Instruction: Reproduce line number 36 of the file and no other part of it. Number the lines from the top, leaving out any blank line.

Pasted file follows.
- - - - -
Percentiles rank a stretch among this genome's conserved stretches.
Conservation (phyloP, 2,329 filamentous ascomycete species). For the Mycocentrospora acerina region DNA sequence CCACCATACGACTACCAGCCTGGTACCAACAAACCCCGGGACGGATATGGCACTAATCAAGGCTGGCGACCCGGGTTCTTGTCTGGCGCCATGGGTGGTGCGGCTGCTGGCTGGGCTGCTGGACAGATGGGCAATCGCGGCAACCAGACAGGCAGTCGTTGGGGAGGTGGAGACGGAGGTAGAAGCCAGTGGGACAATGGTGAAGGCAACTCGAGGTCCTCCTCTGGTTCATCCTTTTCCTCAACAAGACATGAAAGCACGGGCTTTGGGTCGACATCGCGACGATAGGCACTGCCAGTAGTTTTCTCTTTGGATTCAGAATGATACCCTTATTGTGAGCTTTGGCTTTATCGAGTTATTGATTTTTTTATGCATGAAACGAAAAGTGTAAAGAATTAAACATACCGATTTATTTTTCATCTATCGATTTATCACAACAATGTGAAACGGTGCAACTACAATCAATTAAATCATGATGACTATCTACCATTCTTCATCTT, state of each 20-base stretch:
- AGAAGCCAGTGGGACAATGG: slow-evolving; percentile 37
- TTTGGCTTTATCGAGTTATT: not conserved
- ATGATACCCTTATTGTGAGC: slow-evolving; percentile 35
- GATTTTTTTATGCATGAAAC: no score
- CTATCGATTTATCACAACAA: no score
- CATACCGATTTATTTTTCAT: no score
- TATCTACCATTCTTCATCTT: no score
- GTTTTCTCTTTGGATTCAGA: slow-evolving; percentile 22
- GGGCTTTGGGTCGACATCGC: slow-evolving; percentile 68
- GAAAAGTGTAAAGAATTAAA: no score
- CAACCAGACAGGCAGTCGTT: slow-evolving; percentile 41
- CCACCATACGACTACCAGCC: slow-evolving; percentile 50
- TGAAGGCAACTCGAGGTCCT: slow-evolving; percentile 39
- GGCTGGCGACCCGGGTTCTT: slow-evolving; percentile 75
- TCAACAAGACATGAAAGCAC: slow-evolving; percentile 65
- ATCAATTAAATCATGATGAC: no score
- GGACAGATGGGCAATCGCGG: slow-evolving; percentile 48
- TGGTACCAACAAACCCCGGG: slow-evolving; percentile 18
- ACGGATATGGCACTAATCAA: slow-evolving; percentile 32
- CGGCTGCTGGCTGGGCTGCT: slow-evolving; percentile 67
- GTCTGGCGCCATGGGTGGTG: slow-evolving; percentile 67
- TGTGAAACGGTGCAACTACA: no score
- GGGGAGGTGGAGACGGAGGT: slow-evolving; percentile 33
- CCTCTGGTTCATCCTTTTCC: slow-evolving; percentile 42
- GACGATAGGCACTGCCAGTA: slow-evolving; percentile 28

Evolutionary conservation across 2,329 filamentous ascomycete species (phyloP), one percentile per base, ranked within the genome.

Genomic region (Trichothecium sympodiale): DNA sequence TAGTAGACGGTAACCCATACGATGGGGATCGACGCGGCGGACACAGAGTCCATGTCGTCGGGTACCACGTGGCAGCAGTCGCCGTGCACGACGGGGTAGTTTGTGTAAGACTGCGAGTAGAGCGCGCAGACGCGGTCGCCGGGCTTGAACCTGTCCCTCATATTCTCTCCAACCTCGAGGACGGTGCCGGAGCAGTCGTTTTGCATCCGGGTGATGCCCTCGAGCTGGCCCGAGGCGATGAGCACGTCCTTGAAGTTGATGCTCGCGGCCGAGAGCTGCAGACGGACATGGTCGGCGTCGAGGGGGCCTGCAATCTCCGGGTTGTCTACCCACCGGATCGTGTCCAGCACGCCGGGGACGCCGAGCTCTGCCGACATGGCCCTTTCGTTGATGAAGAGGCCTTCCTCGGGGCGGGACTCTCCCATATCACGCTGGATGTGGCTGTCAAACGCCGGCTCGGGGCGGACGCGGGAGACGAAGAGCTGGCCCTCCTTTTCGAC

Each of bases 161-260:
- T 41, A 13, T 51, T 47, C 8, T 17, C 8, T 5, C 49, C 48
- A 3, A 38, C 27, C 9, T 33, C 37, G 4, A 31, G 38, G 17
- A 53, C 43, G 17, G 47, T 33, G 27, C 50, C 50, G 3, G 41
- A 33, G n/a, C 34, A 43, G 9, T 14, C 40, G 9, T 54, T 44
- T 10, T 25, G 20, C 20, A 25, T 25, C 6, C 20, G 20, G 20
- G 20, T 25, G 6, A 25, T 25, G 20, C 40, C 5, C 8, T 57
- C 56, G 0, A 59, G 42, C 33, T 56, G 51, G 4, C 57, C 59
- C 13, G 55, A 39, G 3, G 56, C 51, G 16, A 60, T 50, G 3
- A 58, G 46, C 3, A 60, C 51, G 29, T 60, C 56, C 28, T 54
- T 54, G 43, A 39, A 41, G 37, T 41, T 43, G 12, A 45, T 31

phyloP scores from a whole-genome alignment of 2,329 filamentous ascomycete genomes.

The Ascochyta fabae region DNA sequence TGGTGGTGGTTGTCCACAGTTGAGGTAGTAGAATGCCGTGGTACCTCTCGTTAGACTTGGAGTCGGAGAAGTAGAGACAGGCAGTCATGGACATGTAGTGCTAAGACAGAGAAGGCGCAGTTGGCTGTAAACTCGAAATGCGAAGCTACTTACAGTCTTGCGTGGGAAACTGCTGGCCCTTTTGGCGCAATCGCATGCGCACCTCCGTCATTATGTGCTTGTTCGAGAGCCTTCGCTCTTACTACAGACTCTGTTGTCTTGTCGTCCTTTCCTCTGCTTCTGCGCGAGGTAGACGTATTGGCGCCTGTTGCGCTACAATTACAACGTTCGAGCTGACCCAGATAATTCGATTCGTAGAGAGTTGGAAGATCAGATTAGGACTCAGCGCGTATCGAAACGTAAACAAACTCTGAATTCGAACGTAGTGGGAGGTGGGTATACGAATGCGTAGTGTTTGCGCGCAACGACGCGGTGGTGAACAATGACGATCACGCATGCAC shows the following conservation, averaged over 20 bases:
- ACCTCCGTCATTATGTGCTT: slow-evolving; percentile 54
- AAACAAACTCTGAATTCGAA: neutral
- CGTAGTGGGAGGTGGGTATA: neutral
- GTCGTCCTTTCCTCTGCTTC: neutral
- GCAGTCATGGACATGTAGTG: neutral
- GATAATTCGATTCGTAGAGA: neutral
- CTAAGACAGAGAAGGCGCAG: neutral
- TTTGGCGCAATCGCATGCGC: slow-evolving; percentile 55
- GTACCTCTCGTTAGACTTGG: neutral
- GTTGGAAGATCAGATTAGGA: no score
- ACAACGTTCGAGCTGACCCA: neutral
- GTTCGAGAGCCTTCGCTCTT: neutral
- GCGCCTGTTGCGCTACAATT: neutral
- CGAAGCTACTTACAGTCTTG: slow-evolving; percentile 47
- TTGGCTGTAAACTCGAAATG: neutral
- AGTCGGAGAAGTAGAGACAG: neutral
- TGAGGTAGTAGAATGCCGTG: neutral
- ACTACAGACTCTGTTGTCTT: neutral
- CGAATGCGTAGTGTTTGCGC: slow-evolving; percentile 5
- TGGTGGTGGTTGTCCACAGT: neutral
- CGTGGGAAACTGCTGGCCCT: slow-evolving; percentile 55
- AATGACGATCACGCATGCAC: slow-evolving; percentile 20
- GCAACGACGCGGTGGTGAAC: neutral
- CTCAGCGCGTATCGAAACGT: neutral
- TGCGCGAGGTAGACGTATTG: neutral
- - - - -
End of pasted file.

- G 20, T 25, G 6, A 25, T 25, G 20, C 40, C 5, C 8, T 57